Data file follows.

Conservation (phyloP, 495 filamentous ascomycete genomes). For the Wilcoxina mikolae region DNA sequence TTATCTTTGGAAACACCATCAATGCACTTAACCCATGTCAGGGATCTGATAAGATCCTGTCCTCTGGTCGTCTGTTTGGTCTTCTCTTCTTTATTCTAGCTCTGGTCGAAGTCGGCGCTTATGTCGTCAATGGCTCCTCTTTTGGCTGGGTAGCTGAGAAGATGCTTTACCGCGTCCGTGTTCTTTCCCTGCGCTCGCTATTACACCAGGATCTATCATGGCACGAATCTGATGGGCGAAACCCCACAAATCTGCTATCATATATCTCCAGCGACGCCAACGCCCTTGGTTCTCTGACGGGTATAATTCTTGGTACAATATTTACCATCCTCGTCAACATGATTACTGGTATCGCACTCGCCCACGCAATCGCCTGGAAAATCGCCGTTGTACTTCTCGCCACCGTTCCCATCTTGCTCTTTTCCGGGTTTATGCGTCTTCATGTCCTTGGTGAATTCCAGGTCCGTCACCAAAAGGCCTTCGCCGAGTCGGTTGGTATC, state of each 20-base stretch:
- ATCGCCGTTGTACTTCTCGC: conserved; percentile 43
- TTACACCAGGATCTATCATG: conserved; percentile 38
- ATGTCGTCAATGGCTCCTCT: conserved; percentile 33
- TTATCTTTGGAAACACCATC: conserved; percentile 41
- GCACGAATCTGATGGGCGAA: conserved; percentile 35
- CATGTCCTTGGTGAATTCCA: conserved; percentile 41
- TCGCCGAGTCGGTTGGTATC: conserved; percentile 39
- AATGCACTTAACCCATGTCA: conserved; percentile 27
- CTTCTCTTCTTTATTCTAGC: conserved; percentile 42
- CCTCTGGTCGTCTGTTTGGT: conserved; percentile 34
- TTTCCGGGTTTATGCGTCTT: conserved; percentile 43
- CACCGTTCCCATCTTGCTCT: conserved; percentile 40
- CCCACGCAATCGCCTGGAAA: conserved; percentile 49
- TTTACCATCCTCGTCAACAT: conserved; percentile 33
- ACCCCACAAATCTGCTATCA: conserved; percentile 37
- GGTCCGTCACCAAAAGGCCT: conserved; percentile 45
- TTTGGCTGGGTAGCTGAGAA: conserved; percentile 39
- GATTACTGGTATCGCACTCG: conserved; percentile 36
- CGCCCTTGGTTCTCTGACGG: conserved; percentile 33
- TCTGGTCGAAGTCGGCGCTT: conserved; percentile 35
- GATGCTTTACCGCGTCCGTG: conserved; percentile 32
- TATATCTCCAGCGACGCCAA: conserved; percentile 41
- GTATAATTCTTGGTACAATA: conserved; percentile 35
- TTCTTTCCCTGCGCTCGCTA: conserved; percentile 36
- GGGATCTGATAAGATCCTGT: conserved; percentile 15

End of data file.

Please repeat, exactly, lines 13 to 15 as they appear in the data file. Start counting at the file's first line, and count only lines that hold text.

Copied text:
- CACCGTTCCCATCTTGCTCT: conserved; percentile 40
- CCCACGCAATCGCCTGGAAA: conserved; percentile 49
- TTTACCATCCTCGTCAACAT: conserved; percentile 33